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3/6/2008 10:52:18 PM

Larree... you are awesome.
If the devil makes you do these things then maybe the devil ain't so bad.

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Duane Flock

3/6/2008 10:55:50 PM

Most of the time I start with a riff or a hook on my acoustic. I'll work on the progression and the bridge or chorus for a week or two, then usually the lyrics are written to fit the song. Adding the other instruments is a breeze for me.
On a rare occasion I'll write the lyrics first. That's when the process goes fairly quickly. Sometimes I can finish a song in one weekend. But then when I hurry the song, I lose a lot of the quality I need to get anywhere around here.

Right now have around five or six unfinished songs which is very out of the ordinary for me. I like to work on one project at a time. I'm holding out on some of my new songs and trying to get some of my musician friends to play on my tunes. I play several things but I think I'm missing other artists styles and input. I'm also trying to get someone that can sing to do the vocals cause I'm only good for harmonies.
I did some spring cleaning on my artist page and took off over half the songs cause they were only on my stations and no one else's. That alone tells me to step back and look over my process. I will be busy re-writing, and re-tooling!

Oh yeah, I changed my aka to my real name. Oflockit is really kinda dumb.


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Steve Ison

3/7/2008 2:36:31 AM

No need to apologise Larree,i feel for you-sounds like a real hell you're in..Tho maybe you should've posted all this in my 'How To Be A Loser' thread lol..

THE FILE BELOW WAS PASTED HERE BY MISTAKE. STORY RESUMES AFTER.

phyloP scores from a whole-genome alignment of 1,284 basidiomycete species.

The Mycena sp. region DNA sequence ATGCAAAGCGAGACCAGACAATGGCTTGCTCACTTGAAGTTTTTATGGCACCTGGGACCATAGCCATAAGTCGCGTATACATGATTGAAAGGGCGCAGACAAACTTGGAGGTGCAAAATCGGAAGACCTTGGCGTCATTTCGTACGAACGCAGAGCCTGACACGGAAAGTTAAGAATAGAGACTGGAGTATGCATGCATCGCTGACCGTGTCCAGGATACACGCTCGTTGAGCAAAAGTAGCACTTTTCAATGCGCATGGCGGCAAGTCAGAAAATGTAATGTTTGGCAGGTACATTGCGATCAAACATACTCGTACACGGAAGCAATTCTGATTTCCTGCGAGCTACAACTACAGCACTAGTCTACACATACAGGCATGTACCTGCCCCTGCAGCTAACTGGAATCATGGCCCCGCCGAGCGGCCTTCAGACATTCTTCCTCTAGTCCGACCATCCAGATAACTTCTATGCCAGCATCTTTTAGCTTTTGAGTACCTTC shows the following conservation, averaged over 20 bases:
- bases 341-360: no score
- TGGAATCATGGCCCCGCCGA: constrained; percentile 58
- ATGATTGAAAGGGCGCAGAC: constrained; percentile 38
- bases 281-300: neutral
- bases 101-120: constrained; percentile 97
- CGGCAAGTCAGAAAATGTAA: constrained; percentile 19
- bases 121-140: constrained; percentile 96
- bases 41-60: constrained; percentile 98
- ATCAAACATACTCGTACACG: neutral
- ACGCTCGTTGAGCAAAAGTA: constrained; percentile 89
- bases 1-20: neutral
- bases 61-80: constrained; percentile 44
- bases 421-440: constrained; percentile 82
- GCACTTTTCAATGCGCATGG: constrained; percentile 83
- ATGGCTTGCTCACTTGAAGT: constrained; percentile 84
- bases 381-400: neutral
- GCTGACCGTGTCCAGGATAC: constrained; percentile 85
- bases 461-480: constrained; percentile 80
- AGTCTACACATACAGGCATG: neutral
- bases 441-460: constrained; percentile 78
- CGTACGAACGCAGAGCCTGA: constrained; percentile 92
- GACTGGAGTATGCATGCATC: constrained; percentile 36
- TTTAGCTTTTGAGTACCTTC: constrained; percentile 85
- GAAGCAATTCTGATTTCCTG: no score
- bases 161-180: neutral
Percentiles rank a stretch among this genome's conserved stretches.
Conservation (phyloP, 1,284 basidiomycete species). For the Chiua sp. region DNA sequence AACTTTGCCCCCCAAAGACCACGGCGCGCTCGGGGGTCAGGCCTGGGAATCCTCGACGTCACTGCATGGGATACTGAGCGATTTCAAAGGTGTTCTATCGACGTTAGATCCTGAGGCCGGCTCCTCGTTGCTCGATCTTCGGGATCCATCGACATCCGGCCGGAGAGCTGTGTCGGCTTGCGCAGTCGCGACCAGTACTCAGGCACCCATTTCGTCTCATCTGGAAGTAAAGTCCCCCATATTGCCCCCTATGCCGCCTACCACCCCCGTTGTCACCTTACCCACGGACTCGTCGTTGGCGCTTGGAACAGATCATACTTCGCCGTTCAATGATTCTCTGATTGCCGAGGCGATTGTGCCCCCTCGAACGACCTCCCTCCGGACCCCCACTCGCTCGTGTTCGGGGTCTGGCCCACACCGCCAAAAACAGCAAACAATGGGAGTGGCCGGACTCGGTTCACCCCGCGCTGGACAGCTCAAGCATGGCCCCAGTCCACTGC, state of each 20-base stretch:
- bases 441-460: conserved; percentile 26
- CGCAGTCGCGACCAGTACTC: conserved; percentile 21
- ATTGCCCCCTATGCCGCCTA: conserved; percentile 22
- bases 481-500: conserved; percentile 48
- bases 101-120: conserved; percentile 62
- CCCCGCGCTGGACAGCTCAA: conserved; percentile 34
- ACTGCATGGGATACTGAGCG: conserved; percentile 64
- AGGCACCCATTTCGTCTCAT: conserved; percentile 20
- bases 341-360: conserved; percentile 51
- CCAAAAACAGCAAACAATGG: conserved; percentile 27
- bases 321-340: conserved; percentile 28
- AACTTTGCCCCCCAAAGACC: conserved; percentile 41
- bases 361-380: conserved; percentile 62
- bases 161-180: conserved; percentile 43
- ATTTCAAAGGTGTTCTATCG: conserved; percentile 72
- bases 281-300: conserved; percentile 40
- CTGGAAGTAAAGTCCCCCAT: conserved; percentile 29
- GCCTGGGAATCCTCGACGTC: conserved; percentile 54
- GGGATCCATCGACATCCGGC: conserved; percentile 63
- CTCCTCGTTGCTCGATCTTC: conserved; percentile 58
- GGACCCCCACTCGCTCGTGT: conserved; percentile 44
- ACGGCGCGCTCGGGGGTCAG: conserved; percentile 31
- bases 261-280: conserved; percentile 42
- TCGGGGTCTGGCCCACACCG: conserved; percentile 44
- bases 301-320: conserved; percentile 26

You sound really fucked up dude..Get to bed! ;)
I really dunno how you deal with all that anger n pain-tho maybe Anjuli's suggestion to write the ultimate nightmare song is one idea..

Musics always been the saving grace for me just 'cos it just allows you to be whatever you want..It allows you to be wherever you are..It embraces the whole you..

Up,down,angry,happy,depressed,ecstatic,funny,serious,loving,hating...Whatever..Its all fine..

Next to the freedom of expression and endless possibilities in music,religion just seems really constricting and to me...

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3/7/2008 3:13:40 AM

Larree, I'm amazed you're able to type and have a meltdown at the same time. It's hard to know when you are serious or not sometimes, but sometimes everyone needs to hear that everything is gonna be alright...and it is Larree, it is. Like Steve said, sleeeeeeeeeeeeeeep and after you've recovered from your hangover in the late afternoon, come back to this community that has embraced you and get your love that is here for you. Luckily, you're not a woman, we get possessed every month it's not a big deal. Steve, you speak wise and compassionate words, and even though your thread was a bit hijacked, it's still got some golden tidbits in here about processes and such. Now I'm off to ha ha fly man on his other thread...
(Please feel better Larree) music is a healer and the only church that might just save your soul, there are worst things than to hear symphonies all the time. And remember... as long as cows chew grass...steak is available for consumption (something to look forward to).

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3/7/2008 3:13:40 AM

Larree, I'm amazed you're able to type and have a meltdown at the same time. It's hard to know when you are serious or not sometimes, but sometimes everyone needs to hear that everything is gonna be alright...and it is Larree, it is. Like Steve said, sleeeeeeeeeeeeeeep and after you've recovered from your hangover in the late afternoon, come back to this community that has embraced you and get your love that is here for you. Luckily, you're not a woman, we get possessed every month it's not a big deal. Steve, you speak wise and compassionate words, and even though your thread was a bit hijacked, it's still got some golden tidbits in here about processes and such. Now I'm off to ha ha fly man on his other thread...